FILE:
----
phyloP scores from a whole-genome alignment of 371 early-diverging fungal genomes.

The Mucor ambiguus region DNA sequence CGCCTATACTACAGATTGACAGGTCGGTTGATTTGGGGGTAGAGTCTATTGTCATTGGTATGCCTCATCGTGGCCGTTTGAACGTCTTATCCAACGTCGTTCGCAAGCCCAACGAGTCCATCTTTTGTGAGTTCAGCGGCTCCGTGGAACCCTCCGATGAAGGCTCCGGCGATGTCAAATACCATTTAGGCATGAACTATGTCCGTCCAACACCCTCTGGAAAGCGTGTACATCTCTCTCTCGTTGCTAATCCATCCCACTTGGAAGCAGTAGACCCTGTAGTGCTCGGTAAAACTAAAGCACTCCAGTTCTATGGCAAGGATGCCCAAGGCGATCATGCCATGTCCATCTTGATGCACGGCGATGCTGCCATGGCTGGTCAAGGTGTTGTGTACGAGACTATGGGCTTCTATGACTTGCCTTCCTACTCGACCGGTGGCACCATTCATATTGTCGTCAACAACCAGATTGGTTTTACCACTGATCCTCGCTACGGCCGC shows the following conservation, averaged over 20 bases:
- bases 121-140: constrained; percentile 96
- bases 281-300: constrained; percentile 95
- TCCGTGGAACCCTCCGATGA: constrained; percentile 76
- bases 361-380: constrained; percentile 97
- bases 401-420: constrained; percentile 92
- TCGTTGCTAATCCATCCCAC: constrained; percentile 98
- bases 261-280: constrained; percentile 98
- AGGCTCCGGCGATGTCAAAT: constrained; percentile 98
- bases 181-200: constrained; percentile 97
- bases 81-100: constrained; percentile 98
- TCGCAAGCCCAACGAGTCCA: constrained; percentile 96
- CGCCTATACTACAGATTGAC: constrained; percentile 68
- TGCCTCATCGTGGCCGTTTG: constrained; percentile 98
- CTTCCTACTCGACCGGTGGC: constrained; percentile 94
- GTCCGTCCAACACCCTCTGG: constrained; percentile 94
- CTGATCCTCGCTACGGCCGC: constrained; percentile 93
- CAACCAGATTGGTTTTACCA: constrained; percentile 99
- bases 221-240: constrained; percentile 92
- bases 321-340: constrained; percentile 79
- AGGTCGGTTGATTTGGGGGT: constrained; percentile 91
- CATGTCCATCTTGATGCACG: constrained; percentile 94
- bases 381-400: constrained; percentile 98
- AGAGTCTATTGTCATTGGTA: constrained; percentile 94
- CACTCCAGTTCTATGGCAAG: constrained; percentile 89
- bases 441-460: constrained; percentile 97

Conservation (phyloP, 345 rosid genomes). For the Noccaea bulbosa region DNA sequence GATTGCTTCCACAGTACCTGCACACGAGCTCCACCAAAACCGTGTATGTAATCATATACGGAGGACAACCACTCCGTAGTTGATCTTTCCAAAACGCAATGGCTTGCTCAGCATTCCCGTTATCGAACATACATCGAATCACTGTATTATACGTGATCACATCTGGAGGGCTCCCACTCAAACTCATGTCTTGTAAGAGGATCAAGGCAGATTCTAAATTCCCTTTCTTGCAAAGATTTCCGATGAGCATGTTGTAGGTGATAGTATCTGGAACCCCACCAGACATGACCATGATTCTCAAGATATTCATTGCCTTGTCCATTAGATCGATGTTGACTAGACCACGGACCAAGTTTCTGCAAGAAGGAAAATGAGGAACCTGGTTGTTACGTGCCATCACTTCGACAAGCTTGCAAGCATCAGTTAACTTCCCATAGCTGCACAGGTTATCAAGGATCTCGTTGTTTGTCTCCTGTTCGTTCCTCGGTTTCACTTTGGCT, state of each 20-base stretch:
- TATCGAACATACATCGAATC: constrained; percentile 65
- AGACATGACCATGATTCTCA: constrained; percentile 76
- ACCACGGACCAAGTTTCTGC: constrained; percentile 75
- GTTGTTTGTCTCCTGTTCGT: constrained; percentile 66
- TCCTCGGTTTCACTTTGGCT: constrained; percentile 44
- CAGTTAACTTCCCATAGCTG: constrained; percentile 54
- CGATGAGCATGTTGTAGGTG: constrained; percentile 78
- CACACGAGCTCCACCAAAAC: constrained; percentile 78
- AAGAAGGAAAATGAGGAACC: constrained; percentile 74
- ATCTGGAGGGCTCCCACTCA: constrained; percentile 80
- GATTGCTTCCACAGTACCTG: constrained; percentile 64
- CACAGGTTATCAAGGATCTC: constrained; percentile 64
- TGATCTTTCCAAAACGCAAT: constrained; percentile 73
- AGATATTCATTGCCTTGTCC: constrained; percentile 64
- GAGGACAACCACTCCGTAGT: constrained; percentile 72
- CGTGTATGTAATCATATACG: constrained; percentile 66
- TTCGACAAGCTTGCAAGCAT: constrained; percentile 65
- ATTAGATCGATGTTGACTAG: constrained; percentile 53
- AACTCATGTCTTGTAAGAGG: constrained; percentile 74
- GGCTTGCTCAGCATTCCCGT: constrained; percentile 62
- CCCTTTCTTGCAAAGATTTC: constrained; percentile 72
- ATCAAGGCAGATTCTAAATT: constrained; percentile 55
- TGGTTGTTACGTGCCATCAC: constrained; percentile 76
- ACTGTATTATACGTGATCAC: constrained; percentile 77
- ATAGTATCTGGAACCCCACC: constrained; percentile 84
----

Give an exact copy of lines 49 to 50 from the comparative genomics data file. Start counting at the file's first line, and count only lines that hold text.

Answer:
- CCCTTTCTTGCAAAGATTTC: constrained; percentile 72
- ATCAAGGCAGATTCTAAATT: constrained; percentile 55